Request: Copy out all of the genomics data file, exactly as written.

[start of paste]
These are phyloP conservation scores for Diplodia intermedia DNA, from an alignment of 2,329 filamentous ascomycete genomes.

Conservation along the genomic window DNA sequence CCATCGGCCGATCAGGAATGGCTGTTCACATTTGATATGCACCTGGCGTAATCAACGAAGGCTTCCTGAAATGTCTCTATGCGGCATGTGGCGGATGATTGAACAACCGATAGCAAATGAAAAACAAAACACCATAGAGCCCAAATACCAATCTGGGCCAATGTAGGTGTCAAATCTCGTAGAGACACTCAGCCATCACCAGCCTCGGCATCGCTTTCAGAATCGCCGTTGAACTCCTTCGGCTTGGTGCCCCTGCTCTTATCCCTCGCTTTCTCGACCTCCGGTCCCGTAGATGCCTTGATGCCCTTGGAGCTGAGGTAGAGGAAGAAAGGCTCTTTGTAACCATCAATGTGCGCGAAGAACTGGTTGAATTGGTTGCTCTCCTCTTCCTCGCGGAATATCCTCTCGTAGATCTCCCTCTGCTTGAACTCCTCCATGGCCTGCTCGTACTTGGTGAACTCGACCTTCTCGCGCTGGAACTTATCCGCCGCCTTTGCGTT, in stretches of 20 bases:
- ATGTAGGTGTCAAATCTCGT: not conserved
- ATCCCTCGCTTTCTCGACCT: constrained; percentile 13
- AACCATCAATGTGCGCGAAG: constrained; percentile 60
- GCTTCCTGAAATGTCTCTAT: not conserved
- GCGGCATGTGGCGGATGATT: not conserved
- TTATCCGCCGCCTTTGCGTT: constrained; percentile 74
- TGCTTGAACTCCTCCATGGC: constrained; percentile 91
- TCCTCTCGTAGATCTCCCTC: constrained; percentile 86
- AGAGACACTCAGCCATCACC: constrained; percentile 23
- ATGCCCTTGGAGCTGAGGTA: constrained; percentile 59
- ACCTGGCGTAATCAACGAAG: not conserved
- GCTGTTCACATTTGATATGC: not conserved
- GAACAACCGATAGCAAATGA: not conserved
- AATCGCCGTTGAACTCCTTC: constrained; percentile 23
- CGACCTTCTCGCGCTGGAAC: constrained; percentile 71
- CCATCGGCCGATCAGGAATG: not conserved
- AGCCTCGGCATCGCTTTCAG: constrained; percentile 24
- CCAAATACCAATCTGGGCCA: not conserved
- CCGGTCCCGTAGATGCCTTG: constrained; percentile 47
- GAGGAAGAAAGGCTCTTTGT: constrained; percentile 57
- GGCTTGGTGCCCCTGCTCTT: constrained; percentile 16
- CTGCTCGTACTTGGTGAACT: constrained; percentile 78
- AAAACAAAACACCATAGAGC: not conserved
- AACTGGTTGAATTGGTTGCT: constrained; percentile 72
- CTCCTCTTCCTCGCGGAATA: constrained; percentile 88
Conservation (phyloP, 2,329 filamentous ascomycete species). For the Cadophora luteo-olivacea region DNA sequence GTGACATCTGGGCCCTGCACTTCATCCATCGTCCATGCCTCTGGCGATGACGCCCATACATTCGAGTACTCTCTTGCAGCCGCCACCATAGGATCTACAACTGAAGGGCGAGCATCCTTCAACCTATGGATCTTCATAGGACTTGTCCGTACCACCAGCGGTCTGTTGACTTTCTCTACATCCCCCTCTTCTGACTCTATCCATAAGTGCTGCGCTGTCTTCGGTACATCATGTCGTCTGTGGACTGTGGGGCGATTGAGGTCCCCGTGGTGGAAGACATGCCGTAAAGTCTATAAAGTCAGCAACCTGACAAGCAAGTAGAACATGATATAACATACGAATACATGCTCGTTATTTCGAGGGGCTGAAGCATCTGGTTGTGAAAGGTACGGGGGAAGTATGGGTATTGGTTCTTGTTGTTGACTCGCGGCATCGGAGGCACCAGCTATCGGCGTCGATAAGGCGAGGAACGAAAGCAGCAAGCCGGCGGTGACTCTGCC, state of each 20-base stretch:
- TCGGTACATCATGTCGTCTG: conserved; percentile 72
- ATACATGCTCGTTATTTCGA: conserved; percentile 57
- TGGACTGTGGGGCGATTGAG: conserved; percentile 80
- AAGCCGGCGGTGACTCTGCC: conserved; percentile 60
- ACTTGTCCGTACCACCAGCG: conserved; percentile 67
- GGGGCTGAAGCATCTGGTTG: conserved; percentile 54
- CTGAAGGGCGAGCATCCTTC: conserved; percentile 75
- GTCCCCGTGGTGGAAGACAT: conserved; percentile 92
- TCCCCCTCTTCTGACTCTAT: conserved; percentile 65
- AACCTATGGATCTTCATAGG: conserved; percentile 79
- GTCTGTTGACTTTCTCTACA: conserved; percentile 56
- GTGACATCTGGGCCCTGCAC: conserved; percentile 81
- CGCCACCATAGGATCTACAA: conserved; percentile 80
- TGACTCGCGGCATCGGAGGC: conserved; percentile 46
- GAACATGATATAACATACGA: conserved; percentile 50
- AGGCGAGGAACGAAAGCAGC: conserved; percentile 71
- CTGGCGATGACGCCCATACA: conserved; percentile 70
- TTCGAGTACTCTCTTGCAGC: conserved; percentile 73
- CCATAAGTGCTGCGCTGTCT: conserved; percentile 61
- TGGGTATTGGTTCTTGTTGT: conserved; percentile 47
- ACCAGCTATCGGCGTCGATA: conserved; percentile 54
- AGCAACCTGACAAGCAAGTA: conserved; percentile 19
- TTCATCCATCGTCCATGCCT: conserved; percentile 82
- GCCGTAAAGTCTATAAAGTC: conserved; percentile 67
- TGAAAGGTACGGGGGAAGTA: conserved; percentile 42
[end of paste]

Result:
These are phyloP conservation scores for Diplodia intermedia DNA, from an alignment of 2,329 filamentous ascomycete genomes.

Conservation along the genomic window DNA sequence CCATCGGCCGATCAGGAATGGCTGTTCACATTTGATATGCACCTGGCGTAATCAACGAAGGCTTCCTGAAATGTCTCTATGCGGCATGTGGCGGATGATTGAACAACCGATAGCAAATGAAAAACAAAACACCATAGAGCCCAAATACCAATCTGGGCCAATGTAGGTGTCAAATCTCGTAGAGACACTCAGCCATCACCAGCCTCGGCATCGCTTTCAGAATCGCCGTTGAACTCCTTCGGCTTGGTGCCCCTGCTCTTATCCCTCGCTTTCTCGACCTCCGGTCCCGTAGATGCCTTGATGCCCTTGGAGCTGAGGTAGAGGAAGAAAGGCTCTTTGTAACCATCAATGTGCGCGAAGAACTGGTTGAATTGGTTGCTCTCCTCTTCCTCGCGGAATATCCTCTCGTAGATCTCCCTCTGCTTGAACTCCTCCATGGCCTGCTCGTACTTGGTGAACTCGACCTTCTCGCGCTGGAACTTATCCGCCGCCTTTGCGTT, in stretches of 20 bases:
- ATGTAGGTGTCAAATCTCGT: not conserved
- ATCCCTCGCTTTCTCGACCT: constrained; percentile 13
- AACCATCAATGTGCGCGAAG: constrained; percentile 60
- GCTTCCTGAAATGTCTCTAT: not conserved
- GCGGCATGTGGCGGATGATT: not conserved
- TTATCCGCCGCCTTTGCGTT: constrained; percentile 74
- TGCTTGAACTCCTCCATGGC: constrained; percentile 91
- TCCTCTCGTAGATCTCCCTC: constrained; percentile 86
- AGAGACACTCAGCCATCACC: constrained; percentile 23
- ATGCCCTTGGAGCTGAGGTA: constrained; percentile 59
- ACCTGGCGTAATCAACGAAG: not conserved
- GCTGTTCACATTTGATATGC: not conserved
- GAACAACCGATAGCAAATGA: not conserved
- AATCGCCGTTGAACTCCTTC: constrained; percentile 23
- CGACCTTCTCGCGCTGGAAC: constrained; percentile 71
- CCATCGGCCGATCAGGAATG: not conserved
- AGCCTCGGCATCGCTTTCAG: constrained; percentile 24
- CCAAATACCAATCTGGGCCA: not conserved
- CCGGTCCCGTAGATGCCTTG: constrained; percentile 47
- GAGGAAGAAAGGCTCTTTGT: constrained; percentile 57
- GGCTTGGTGCCCCTGCTCTT: constrained; percentile 16
- CTGCTCGTACTTGGTGAACT: constrained; percentile 78
- AAAACAAAACACCATAGAGC: not conserved
- AACTGGTTGAATTGGTTGCT: constrained; percentile 72
- CTCCTCTTCCTCGCGGAATA: constrained; percentile 88
Conservation (phyloP, 2,329 filamentous ascomycete species). For the Cadophora luteo-olivacea region DNA sequence GTGACATCTGGGCCCTGCACTTCATCCATCGTCCATGCCTCTGGCGATGACGCCCATACATTCGAGTACTCTCTTGCAGCCGCCACCATAGGATCTACAACTGAAGGGCGAGCATCCTTCAACCTATGGATCTTCATAGGACTTGTCCGTACCACCAGCGGTCTGTTGACTTTCTCTACATCCCCCTCTTCTGACTCTATCCATAAGTGCTGCGCTGTCTTCGGTACATCATGTCGTCTGTGGACTGTGGGGCGATTGAGGTCCCCGTGGTGGAAGACATGCCGTAAAGTCTATAAAGTCAGCAACCTGACAAGCAAGTAGAACATGATATAACATACGAATACATGCTCGTTATTTCGAGGGGCTGAAGCATCTGGTTGTGAAAGGTACGGGGGAAGTATGGGTATTGGTTCTTGTTGTTGACTCGCGGCATCGGAGGCACCAGCTATCGGCGTCGATAAGGCGAGGAACGAAAGCAGCAAGCCGGCGGTGACTCTGCC, state of each 20-base stretch:
- TCGGTACATCATGTCGTCTG: conserved; percentile 72
- ATACATGCTCGTTATTTCGA: conserved; percentile 57
- TGGACTGTGGGGCGATTGAG: conserved; percentile 80
- AAGCCGGCGGTGACTCTGCC: conserved; percentile 60
- ACTTGTCCGTACCACCAGCG: conserved; percentile 67
- GGGGCTGAAGCATCTGGTTG: conserved; percentile 54
- CTGAAGGGCGAGCATCCTTC: conserved; percentile 75
- GTCCCCGTGGTGGAAGACAT: conserved; percentile 92
- TCCCCCTCTTCTGACTCTAT: conserved; percentile 65
- AACCTATGGATCTTCATAGG: conserved; percentile 79
- GTCTGTTGACTTTCTCTACA: conserved; percentile 56
- GTGACATCTGGGCCCTGCAC: conserved; percentile 81
- CGCCACCATAGGATCTACAA: conserved; percentile 80
- TGACTCGCGGCATCGGAGGC: conserved; percentile 46
- GAACATGATATAACATACGA: conserved; percentile 50
- AGGCGAGGAACGAAAGCAGC: conserved; percentile 71
- CTGGCGATGACGCCCATACA: conserved; percentile 70
- TTCGAGTACTCTCTTGCAGC: conserved; percentile 73
- CCATAAGTGCTGCGCTGTCT: conserved; percentile 61
- TGGGTATTGGTTCTTGTTGT: conserved; percentile 47
- ACCAGCTATCGGCGTCGATA: conserved; percentile 54
- AGCAACCTGACAAGCAAGTA: conserved; percentile 19
- TTCATCCATCGTCCATGCCT: conserved; percentile 82
- GCCGTAAAGTCTATAAAGTC: conserved; percentile 67
- TGAAAGGTACGGGGGAAGTA: conserved; percentile 42